Nothing can be more abhorrent to democracy than to imprison a person or keep him in prison because he is unpopular. This is really the test of civilization.
We who live in prison, and in whose lives there is no event but sorrow, have to measure time by throbs of pain, and the record of bitter moments.
If we look at Houston, which is a very environmentally toxic place, we find that it has one of the highest levels of young men going to prison and also among the highest levels of illiteracy in the country.
Concepts of justice must have hands and feet to carry out justice in every case in the shortest possible time and the lowest possible cost. That is the challenge to every lawyer and judge in America.
I asked a man in prison once how he happened to be there and he said he had stolen a pair of shoes. I told him if he had stolen a railroad he would be a United States Senator.
The world itself is but a large prison, out of which some are daily led to execution.
Probably the only place where a man can feel really secure is in a maximum security prison, except for the imminent threat of release.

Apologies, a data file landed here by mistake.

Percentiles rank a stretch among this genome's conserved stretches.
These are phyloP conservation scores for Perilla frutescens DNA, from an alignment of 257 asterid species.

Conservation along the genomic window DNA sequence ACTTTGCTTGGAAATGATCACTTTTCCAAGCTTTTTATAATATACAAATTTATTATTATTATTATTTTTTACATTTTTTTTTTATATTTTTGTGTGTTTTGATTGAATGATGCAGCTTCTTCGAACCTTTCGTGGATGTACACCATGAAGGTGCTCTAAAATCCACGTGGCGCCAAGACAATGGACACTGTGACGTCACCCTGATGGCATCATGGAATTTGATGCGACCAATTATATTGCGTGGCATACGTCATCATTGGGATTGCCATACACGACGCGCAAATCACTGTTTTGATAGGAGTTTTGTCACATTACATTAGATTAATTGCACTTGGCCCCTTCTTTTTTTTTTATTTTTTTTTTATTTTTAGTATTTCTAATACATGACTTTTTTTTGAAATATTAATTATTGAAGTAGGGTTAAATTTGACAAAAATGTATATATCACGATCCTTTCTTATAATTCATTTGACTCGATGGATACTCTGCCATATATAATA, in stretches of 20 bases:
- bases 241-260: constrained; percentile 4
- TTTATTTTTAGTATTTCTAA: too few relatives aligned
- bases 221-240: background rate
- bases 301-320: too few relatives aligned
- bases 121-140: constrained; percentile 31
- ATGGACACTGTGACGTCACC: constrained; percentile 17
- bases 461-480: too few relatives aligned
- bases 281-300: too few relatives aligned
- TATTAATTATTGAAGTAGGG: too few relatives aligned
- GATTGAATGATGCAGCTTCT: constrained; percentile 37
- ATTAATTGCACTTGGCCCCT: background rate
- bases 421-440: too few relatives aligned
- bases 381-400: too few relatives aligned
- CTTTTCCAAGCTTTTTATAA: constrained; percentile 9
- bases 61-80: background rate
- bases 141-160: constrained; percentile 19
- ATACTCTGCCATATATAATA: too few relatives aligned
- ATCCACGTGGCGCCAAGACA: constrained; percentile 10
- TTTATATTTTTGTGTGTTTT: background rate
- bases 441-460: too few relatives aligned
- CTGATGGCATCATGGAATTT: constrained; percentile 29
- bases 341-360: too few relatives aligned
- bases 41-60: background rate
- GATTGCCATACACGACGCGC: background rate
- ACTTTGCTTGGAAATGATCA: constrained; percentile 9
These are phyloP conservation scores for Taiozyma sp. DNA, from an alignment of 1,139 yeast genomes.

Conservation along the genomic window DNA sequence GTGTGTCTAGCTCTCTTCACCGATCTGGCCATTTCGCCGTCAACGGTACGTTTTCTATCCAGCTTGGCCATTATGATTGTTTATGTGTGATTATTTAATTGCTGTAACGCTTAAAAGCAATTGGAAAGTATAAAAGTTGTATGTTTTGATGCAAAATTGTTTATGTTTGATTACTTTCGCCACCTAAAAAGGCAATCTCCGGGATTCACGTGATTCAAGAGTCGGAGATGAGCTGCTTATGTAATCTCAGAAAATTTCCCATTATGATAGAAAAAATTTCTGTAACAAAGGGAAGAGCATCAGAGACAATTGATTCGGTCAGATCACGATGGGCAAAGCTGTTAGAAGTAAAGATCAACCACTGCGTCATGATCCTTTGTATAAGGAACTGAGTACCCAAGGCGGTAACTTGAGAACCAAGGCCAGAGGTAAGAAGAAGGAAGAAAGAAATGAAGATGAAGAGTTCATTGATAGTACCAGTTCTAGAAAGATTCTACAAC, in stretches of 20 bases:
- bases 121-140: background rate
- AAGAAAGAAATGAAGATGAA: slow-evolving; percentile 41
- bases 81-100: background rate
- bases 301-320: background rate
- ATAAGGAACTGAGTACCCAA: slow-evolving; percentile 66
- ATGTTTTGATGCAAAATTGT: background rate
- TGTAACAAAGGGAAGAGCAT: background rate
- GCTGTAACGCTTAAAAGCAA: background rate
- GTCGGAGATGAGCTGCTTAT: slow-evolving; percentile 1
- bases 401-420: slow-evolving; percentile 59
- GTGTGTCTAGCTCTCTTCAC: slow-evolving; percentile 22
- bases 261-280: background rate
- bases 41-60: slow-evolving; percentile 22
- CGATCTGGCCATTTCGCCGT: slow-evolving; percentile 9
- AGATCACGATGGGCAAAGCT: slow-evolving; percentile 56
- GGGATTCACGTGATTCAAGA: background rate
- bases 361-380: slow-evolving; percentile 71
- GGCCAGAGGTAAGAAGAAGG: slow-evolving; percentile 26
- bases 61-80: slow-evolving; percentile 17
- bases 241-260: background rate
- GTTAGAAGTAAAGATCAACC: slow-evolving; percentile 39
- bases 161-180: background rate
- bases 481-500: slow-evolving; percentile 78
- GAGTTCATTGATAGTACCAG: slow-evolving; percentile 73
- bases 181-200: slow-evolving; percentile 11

In a civilized society, all crimes are likely to be sins, but most sins are not and ought not to be treated as crimes.
Mere factual innocence is no reason not to carry out a death sentence properly reached.
Oh who is that young sinner with the handcuffs on his wrist? And what has he been after that they groan and shake their fists? And wherefore is he wearing such a conscience-stricken air? Oh they're taking him to prison for the colour of his hair.
When you are younger you get blamed for crimes you never committed and when you're older you begin to get credit for virtues you never possessed. It evens itself out.
Faults of the head are punished in this world, those of the heart in another; but as most of our vices are compound, so also is their punishment.
The mellow sweetness of pumpkin pie off a prison spoon is something you will never forget.
It was only when I lay there on the rotting prison straw that I sensed within myself the first stirrings of good. Gradually it was disclosed to me that the line separating good and evil passes not between states nor between social classes nor between political parties, but right through every human heart, through all human hearts. And that is why I turn back to the years of my imprisonment and say, sometimes to the astonishment of those about me, bless you, prison, for having been a part of my life.
Those magistrates who can prevent crime, and do not, in effect encourage it.
Definition, rationality, and structure are ways of seeing, but they become prisons when they blank out other ways of seeing.